More and more people are taking steps to avoid gluten in their food. Some of this is because of true allergies or celiac disease; sometimes, it's people who have decided that they have a sensitivity to gluten or feel better when they avoid it, whether or not they actually have a gluten allergy.
Gluten is a protein produced by grains like wheat or barley, and it causes very bad digestive reactions in people with an allergy to the ingredient. Some people can tolerate very small amounts, other people get terribly sick from even a tiny bit.
The good news is, if you have someone you cook for who is gluten sensitive, it's getting easier all the time to find good blogs, books and products devoted to the gluten-free lifestyle. Most big supermarkets will have a selection of gluten-free breads and other grain-based products, and you can find a lot of gluten-free foods by mail order online as well. More and more brands are reformatting their products to be gluten-free.
If you're interested in trying gluten-free meals just to see if it has an effect on your health, start by cutting out wheat-based foods. That doesn't mean saying goodbye to starch, though; you can enjoy potatoes, rice, quinoa, and things made from corn like tortillas. Check labels on dairy foods; most are gluten-free although some additives may not be. And meat, fish, tofu, etc. are all gluten-free and good sources of protein. Vegetables and fruit are gluten-free as well.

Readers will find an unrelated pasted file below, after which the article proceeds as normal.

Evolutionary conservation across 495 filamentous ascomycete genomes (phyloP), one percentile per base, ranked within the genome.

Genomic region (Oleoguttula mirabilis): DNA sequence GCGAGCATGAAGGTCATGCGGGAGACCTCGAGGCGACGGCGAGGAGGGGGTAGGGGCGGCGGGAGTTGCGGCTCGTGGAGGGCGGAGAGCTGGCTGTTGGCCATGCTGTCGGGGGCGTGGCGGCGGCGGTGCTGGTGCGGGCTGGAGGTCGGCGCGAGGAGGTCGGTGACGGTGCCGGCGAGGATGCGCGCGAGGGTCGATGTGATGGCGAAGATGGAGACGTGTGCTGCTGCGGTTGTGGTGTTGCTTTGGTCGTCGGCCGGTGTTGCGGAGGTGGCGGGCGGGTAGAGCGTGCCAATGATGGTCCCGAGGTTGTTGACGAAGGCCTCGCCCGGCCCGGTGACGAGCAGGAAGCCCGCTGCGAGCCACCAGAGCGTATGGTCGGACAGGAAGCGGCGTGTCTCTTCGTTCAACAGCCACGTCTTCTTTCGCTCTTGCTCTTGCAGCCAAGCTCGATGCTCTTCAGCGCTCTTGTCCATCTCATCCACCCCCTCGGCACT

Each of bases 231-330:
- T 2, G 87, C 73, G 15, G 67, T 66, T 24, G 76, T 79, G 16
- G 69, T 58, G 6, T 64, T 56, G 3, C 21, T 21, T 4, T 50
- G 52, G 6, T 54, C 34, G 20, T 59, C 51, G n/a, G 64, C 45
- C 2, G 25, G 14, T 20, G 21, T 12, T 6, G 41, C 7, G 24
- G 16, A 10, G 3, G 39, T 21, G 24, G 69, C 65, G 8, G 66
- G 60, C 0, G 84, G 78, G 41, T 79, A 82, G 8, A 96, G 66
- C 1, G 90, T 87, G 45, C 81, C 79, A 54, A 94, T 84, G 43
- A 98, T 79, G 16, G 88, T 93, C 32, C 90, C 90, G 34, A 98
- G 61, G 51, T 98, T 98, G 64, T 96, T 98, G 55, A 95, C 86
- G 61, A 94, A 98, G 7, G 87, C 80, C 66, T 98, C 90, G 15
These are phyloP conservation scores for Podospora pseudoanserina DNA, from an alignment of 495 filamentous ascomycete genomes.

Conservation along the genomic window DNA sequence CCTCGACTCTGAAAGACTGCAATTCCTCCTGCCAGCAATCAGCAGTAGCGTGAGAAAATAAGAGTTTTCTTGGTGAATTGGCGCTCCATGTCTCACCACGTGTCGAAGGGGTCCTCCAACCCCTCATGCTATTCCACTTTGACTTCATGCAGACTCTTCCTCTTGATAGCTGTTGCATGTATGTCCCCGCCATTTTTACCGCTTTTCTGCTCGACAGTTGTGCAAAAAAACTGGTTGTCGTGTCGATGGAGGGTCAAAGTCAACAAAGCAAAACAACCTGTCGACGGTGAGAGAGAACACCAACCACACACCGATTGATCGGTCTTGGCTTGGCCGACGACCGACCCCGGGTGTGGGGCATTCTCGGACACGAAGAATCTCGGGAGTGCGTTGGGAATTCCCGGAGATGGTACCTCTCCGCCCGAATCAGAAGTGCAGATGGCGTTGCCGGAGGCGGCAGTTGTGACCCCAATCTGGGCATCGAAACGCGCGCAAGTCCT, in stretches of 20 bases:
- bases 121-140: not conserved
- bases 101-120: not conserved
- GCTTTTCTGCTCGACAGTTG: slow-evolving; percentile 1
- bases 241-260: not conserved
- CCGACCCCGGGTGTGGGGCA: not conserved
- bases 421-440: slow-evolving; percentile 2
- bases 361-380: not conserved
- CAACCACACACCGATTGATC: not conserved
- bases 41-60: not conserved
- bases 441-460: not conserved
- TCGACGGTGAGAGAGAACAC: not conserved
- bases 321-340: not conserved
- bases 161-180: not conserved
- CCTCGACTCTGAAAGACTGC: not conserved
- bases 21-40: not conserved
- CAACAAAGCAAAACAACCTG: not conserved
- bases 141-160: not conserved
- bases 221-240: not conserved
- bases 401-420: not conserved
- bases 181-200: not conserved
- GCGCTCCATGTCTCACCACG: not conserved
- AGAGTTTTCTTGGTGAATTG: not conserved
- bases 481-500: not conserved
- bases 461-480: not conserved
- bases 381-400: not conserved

Unfortunately, gluten can lurk a lot of places you're not expecting. Salad dressing, soy sauce, broth, vinegar and more can all have gluten in them; unless one of these products is marked "gluten-free," assume they are not safe for people sensitive to gluten.
Gluten-free cooking can be a more complicated, but it can have big payoffs for the whole family, even those who aren't gluten sensitive. So many good-for-you foods are gluten-free that it can help nudge your diet to all the good foods you should be eating more of anyway.
Are you a gluten-free cook?